Peridot comes from the Arabic word “faridat,” meaning “gem,” or from the Greek word “peridona,” which means “give in abundance/something that provides richness.” It was known as the “evening emerald” by the ancient Greeks, and the “gem of the sun” by ancient Egyptians.
Peridot belongs to the olivine family group. It gets its color from iron and has a color range from greenish-yellow to yellowish-green to brown-green, lime green, and olive green. Today, the most sought-after color of peridot is a pure, grass-green without any hint of yellow or brown. Peridot may have inclusions of biotite, chromite, spinel, pyrope garnet, and liquid or gas-filled inclusions. Peridot is not normally treated. Occasionally, if fractures are present within the stone, it may be fracture-filled. Peridot’s Moh’s hardness is 6.5 to 7.
The oldest source of Peridot is in the Red Sea on the Egyptian island Zabargad (St. John’s Island) which had been given names like “Island of Death” and “Snake Island”. Peridot can be found in Pakistan, Myanmar (Burma), Tanzania, Vietnam, China, Brazil, Kenya, Africa, Australia, Finland, Norway, and the United States of America (Arizona, Hawaii, New Mexico).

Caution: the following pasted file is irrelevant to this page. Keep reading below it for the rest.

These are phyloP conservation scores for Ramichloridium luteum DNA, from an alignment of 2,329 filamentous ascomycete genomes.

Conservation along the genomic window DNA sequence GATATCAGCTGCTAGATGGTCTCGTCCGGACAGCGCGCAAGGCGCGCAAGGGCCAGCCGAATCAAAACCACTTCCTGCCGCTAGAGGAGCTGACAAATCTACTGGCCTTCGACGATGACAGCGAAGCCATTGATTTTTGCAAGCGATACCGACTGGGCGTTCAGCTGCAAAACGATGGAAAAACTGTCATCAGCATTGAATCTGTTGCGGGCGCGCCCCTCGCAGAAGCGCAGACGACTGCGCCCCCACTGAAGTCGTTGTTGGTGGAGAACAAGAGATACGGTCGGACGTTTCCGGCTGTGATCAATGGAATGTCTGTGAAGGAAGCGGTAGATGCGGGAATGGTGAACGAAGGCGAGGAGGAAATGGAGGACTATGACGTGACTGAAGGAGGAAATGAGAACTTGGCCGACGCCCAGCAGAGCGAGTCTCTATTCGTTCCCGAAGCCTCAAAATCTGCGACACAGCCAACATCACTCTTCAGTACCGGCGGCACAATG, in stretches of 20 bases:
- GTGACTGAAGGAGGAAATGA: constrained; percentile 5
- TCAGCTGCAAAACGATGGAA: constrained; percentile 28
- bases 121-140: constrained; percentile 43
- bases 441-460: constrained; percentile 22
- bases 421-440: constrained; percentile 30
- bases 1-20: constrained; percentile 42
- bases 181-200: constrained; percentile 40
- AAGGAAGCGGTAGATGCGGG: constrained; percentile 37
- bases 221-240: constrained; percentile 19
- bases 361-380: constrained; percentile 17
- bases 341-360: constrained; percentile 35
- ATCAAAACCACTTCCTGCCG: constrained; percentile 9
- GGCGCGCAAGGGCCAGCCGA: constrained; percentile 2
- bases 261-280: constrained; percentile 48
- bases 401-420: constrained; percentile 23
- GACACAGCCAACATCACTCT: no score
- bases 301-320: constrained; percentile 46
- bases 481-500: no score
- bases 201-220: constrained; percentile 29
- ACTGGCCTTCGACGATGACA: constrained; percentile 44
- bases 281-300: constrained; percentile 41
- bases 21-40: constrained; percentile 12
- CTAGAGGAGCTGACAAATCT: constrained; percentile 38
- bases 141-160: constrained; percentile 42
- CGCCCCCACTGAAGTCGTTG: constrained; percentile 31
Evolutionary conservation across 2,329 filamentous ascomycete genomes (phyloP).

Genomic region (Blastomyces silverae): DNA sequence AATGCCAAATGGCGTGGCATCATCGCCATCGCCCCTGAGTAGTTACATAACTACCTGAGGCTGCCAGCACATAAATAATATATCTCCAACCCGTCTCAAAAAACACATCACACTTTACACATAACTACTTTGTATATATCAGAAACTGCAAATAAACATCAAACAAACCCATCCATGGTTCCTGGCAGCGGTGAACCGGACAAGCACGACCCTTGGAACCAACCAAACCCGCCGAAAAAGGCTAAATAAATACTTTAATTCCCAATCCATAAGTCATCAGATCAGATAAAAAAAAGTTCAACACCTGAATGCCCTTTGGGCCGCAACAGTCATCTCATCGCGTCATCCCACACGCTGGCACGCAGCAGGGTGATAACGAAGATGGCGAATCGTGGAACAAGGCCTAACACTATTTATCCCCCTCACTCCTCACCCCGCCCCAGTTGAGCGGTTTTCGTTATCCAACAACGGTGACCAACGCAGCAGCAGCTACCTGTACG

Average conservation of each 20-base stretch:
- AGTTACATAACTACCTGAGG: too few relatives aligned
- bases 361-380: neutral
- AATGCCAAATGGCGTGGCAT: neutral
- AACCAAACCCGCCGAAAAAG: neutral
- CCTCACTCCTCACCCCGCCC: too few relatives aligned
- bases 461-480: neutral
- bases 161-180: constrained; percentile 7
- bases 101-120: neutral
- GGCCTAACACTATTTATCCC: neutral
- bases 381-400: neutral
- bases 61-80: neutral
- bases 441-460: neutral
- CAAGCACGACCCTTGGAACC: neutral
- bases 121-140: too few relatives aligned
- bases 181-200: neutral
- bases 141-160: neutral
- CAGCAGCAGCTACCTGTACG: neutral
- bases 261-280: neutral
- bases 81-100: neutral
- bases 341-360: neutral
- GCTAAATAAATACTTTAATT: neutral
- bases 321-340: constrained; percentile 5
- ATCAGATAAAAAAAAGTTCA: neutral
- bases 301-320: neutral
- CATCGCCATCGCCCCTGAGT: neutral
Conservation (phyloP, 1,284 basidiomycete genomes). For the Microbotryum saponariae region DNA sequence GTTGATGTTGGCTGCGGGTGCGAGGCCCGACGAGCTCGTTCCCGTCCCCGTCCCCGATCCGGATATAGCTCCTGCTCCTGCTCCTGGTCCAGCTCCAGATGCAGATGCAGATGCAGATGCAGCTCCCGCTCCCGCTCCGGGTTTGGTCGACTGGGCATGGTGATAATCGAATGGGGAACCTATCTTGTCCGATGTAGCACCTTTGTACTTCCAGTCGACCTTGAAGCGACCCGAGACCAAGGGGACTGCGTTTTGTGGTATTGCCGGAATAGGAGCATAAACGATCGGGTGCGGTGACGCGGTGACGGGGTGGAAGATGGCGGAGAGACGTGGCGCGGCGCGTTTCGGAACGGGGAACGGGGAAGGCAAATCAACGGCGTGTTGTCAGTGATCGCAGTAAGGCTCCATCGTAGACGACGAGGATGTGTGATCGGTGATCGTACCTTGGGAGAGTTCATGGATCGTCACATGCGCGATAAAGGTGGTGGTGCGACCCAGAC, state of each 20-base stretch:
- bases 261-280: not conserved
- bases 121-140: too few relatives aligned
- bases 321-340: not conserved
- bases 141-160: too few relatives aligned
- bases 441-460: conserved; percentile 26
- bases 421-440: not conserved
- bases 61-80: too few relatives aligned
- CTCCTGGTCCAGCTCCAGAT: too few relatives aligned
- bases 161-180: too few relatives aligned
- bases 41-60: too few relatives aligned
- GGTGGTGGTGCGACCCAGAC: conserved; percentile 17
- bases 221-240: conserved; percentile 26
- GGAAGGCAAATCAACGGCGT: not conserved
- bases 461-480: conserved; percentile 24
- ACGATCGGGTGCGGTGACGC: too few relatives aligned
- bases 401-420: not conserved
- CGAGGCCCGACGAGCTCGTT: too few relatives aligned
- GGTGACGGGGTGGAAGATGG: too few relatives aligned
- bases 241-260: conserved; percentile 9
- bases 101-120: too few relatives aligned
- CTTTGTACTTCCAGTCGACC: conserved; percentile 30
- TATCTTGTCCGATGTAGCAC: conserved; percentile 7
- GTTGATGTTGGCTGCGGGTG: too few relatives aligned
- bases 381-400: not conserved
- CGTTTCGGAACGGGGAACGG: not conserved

In 1912 the National Association of Jeweler’s made peridot the birthstone for August. It is the stone for the 16th Wedding Anniversaries. Peridot is associated with the zodiac sign of Libra, Capricorn, Leo, and Virgo.
Napoleon gave Josephine a peridot ring as a testament to his undying love and appreciation for her. Ancient Egyptians believe that peridot would keep evil spirits away. Hawaiian legend claims that peridot are the tears of the goddess Pele.
Peridot has historically been associated with power, influence, happiness, nobility, generosity, prosperity, good fortune, wealth, enlightenment, wisdom, secrecy, and protection from evil spirits, enchantments, and night terrors.
Historically speaking, peridot was believed to treat asthma, stomach ulcer pain, and stimulate contractions. They claimed it healed the heart, spleen, lungs, and digestive tract.
Avoid abrupt temperature changes, steamers, and acids. Ultrasonics are risky. Warm, mild soapy water and a soft brush is safest to use. Long-term exposure to acidic perspiration can damage the stone.